Sunday, March 11, 2018

Fave Five!

Top Five Blog Posts EVER from Mormon Mom Planner!

Below you'll find links to the five most popular Mormon Mom Planner blog posts of all time! Be sure to read through the comments on each post for even more good tips and tricks.
Happy clicking!

Isn't washi tape the best? In this post from April 2014, there are some fantastic tips and tons of ideas on how to use washi tape to spruce up your planner. Did you know washi tape and cute scrapbook paper can even help you add mini pages to your planner? Read all the way to the end of this post for the link to some adorable and FREE General Conference note cards!

Ever wondered just what you should do with all the pages in your planner? Then this is the blog post from May 2015 for you! It'll help you figure out how to use the monthly and weekly spreads, relationship tracker, even the to do's and budget tracker.

Want to learn how to make dividers for your planner? Pockets for all your adorable sticky notes? Want the link for my favorite pen? Say no more. Just read this post from April 2013!

Who loves free downloads?? What about free downloads that call for eating chocolate?! Then you'll love this adorable idea for teaching kids (or adults!) about baptismal covenants.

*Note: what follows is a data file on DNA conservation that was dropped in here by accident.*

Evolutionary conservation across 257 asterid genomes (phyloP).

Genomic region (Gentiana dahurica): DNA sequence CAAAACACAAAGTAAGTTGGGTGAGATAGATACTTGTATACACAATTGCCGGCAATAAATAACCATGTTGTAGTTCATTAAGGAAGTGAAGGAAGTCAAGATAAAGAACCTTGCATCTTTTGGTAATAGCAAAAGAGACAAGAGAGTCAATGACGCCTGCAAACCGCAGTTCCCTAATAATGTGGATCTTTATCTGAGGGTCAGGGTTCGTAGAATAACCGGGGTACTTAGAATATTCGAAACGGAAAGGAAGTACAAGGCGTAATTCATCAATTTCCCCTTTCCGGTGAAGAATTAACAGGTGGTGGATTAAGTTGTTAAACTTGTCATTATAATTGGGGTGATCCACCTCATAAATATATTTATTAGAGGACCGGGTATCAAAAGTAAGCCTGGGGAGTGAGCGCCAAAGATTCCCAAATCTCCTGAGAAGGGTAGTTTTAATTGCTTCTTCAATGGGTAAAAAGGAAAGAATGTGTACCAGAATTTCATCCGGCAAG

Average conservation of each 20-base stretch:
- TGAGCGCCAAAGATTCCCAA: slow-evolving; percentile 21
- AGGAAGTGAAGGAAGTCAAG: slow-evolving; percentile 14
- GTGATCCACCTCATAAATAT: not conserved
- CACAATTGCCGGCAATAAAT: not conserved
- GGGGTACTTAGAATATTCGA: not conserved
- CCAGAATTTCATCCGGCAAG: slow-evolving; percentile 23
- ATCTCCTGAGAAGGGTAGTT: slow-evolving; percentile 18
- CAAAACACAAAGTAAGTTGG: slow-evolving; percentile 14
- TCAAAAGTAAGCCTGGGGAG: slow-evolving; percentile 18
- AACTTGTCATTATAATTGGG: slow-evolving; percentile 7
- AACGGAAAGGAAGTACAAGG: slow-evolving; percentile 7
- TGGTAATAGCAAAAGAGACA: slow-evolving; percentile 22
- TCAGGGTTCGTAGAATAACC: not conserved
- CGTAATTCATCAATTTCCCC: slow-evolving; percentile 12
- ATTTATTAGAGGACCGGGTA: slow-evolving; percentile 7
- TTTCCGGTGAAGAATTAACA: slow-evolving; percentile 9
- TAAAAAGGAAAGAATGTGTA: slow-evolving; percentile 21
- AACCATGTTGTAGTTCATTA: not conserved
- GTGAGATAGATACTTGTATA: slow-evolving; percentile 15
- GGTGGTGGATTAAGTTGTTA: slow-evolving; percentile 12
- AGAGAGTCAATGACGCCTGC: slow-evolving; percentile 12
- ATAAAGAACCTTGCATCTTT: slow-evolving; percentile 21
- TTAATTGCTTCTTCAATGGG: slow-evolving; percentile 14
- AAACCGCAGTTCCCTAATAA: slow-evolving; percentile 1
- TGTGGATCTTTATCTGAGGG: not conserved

Doesn't it seem like Sundays are full can'ts? In this post you'll find some great ideas so you can add some can's

Check out the latest Mormon Mom Planners!

Monday, February 26, 2018

I'm not a Working Mom. I'm a Mom Who Works.

by Whitney Child
Follow her @whitney_child

I’ve always struggled with the term “working mom.” It feels like a derogatory term. On one side, it takes away from the fact that all moms work whether it’s as a stay-at-home mom or a mom who has a job outside the home. On the other side, it takes away from my primary role: mom. I am a mom who works. I’m a mom first.

Tony and Whitney Child and their two boys, Jack (right) and Thompson.

I was lucky enough to go to college knowing exactly what I wanted to do in life, graduated in four years, and found a job teaching high school in the community—essentially living out my American dream. I was ready to take on the working world, and I found so much joy in it. I was involved in every single extra professional development I could. I worked for four years teaching, and I got married at a little bit older age. Then after some years of fertility struggles, we were able to have two boys. When my first son was born, I had been working for ten years, and I loved those ten years. Culturally, the expectation was that I would give it up and stay home because that is what is expected, but I never felt like that was right for me. I dealt with quite a bit of culturally imposed guilt as a result of other people’s ideas of what was right for me. When it came down to it, I had to do what was right for me and my family. As a self-proclaimed people pleaser, that was really difficult to do. My job is my hobby—it’s a calling in life, and I feel fulfilled doing it. All of the outside voices were telling me being a mother should be enough for me, and as much as I loved that new baby boy, I knew that I needed to both do my job outside the home and inside the home. After prayerfully considering my options, I decided to keep doing what I was doing, and then to reflect and revisit it each year to make sure it was still right.